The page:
Greece; who hasn’t dreamed of visiting the beautiful country, with its delicious food and many gorgeous islands??
My time in Greece was somewhat brief, I spent what amounted to roughly 3 full days in Athens, and I loved it.
My flight arrived late in the evening, and I then got on an hour long bus into the city centre. The map I had thankfully picked up at the airport was my new best friend, as I then had to walk half an hour to my hostel; Hotel Lozanni. (10/10 would recommend!)
It was about 11pm, but the streets felt safe enough, I actually felt more at ease than I do walking the streets of my own hometown at night!
The hostel was great, and there was only one other person in my 6-bed dorm – a sweet girl from Argentina.
The next day I spent wandering around with no real plan. I left the hostel at about 9am, wide awake thanks to jet lag, and found my way to Falafel House. Falafel House was a dream; a massive wrap with lettuce, tomato, tzatziki, hummus and falafel, all for only €2.70! It was the best falafel I’d had in my life, and I quickly fell in love with Greek food.
I stumbled across a town square with a view of the Acropolis in the distance and bought some strawberries from a market seller. There were a lot of men in the square trying to approach people and strike up a conversation about where they’re visiting from, before offering them a woven bracelet, “a gift!”. But beware! This gift is not free, and they will ask for money. If you’re thinking “well, I’d just give it right back to them,” nope, they will not let you return the bracelet, and maybe they already put it on your wrist, so you now feel obligated to pay. I watched this happen to a couple of unsuspecting tourists.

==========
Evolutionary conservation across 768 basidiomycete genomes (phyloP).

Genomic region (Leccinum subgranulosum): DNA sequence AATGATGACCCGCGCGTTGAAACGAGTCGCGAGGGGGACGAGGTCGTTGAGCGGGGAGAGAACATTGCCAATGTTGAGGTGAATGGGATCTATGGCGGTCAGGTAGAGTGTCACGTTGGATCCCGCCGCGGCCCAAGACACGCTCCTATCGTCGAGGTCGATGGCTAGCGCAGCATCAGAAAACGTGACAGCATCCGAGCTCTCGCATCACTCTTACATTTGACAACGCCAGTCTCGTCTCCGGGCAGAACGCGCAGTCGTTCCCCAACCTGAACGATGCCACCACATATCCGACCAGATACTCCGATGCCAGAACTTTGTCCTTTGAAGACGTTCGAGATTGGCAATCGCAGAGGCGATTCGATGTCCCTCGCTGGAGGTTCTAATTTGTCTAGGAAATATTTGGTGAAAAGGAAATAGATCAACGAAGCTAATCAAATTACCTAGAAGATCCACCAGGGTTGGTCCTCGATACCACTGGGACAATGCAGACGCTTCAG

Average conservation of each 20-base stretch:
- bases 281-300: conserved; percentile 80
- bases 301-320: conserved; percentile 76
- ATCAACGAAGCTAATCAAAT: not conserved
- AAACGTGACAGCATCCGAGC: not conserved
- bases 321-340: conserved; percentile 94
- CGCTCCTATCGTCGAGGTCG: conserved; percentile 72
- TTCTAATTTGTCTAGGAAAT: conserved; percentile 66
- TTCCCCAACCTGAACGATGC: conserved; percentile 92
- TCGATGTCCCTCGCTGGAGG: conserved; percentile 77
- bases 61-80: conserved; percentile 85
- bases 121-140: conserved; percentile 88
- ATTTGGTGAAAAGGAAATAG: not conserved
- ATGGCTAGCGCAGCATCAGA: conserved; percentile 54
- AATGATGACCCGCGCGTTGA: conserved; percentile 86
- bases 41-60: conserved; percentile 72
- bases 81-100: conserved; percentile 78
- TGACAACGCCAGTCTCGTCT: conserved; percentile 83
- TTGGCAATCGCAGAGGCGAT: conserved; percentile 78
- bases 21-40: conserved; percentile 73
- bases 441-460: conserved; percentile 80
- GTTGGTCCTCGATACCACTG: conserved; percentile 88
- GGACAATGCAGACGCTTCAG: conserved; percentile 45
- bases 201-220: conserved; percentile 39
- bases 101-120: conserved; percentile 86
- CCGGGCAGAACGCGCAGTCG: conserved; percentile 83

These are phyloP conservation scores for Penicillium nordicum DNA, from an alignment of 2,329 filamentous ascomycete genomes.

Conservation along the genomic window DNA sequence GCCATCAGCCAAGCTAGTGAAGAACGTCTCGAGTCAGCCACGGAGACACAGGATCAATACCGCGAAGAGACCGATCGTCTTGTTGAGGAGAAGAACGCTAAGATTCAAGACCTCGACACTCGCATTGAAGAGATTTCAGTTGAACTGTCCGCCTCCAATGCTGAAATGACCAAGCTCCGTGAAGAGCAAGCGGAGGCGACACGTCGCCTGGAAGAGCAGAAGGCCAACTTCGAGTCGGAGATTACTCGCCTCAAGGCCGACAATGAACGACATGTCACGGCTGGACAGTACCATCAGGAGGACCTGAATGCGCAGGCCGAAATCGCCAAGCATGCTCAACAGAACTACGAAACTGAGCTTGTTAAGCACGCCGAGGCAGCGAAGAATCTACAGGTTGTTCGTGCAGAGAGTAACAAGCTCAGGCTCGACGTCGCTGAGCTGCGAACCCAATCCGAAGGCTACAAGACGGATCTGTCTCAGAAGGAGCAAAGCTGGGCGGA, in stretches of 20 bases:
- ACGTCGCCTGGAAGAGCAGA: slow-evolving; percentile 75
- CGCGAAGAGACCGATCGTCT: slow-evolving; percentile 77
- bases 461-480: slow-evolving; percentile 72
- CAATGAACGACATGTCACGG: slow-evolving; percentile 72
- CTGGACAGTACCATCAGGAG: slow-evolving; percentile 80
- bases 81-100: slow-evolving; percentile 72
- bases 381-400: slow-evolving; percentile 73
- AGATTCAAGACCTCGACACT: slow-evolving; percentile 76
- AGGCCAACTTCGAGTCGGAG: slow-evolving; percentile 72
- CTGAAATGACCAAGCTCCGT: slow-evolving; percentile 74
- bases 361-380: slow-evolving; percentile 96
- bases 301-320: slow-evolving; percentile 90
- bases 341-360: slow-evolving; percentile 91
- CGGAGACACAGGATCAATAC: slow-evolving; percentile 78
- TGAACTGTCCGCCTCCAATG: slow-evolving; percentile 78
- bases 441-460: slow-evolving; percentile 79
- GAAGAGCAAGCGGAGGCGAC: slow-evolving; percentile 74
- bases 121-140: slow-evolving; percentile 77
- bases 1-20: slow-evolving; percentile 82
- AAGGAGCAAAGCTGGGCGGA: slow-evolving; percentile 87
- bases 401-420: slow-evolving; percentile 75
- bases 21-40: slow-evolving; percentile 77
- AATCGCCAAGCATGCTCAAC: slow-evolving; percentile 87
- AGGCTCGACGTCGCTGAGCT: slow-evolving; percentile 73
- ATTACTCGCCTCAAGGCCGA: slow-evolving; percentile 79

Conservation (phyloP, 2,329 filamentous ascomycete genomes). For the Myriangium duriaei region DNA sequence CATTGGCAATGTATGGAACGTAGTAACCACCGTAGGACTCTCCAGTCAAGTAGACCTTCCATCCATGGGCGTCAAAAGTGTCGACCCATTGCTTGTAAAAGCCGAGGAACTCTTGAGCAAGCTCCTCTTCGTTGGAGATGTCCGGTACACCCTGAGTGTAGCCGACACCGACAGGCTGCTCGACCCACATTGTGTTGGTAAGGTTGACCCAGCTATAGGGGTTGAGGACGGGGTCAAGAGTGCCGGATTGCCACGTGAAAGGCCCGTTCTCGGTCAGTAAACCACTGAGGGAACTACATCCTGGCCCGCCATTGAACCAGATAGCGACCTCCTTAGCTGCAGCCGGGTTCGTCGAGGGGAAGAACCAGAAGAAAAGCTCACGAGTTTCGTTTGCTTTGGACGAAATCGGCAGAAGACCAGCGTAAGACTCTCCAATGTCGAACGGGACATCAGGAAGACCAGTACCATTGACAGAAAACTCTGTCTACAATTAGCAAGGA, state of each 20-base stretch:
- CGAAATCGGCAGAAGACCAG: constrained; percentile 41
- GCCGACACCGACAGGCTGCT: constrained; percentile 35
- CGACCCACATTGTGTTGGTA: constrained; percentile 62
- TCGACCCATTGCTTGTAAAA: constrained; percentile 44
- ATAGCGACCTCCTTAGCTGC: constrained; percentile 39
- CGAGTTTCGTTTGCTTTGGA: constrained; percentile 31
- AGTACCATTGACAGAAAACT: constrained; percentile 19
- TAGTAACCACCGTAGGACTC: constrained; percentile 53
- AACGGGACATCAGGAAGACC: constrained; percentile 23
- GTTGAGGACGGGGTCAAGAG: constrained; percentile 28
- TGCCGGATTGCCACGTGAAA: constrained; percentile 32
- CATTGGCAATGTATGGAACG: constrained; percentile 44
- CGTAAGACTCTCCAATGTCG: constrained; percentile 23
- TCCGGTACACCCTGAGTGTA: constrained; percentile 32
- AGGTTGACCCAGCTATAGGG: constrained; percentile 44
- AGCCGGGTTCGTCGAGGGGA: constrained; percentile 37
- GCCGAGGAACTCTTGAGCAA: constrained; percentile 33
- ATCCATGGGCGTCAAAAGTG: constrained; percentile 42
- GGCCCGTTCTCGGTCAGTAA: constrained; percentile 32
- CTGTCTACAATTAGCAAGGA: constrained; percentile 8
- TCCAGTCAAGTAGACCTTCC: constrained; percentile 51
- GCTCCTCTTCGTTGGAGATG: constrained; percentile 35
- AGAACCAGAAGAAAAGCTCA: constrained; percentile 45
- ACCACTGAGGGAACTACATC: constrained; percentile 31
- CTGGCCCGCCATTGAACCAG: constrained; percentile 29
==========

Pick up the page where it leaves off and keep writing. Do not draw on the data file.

I had been warned of this before my trip, so I knew to politely decline and keep walking, but fair warning, they are very persistent and will try to make you feel bad for ignoring them.
I kept walking, just taking the time to mindlessly explore my surroundings, and I somehow ended up all the way up at the Acropolis. There is a rocky cliff you can climb to the top of that provides an amazing view of the whole city, and this is free! Entrance to the Acropolis is €20, (or for €30 you can get a pass to 5 different attractions) but I decided to save this for another day. I left and returned to the hostel – walking back took just over an hour!
The Argentinian girl had left for Mykonos, (a must-see if you can!) but in my dorm, there was now a girl from Netherlands who kindly invited me to come out and get dinner with her and a couple of guys she had met a few days ago.
I was happy to have company after my stretch of solitude, and we walked around for a while before deciding on a restaurant that featured a mix of cuisines. I decided on a falafel wrap (shocker), while the others selected a burrito, Thai noodles, and a caesar salad. I’m pretty proud of myself for getting Greek food, though I love falafel so it wasn’t a hard decision. The fact that it was only €5 in a restaurant was also a plus! So far, Greek food gets a 10/10 for affordability and deliciousness!
Even after we had finished our meals the four of us just sat at the table playing cards and chatting, and it was nice to have a proper conversation after what had seemed like forever! (Only really 2 days.)
On that note – if you’re a solo traveller, don’t be afraid to approach other travellers and ask to hang out with them! Nine times out of ten they will say yes, and it is always nice to make new friends from different countries, especially when you’re experiencing the same thing!
The rest of the night consisted of a pleasant walk home during the 10pm dusk, and a shower, before finally flopping into my surprisingly comfortable bed.
My first day in Greece; complete!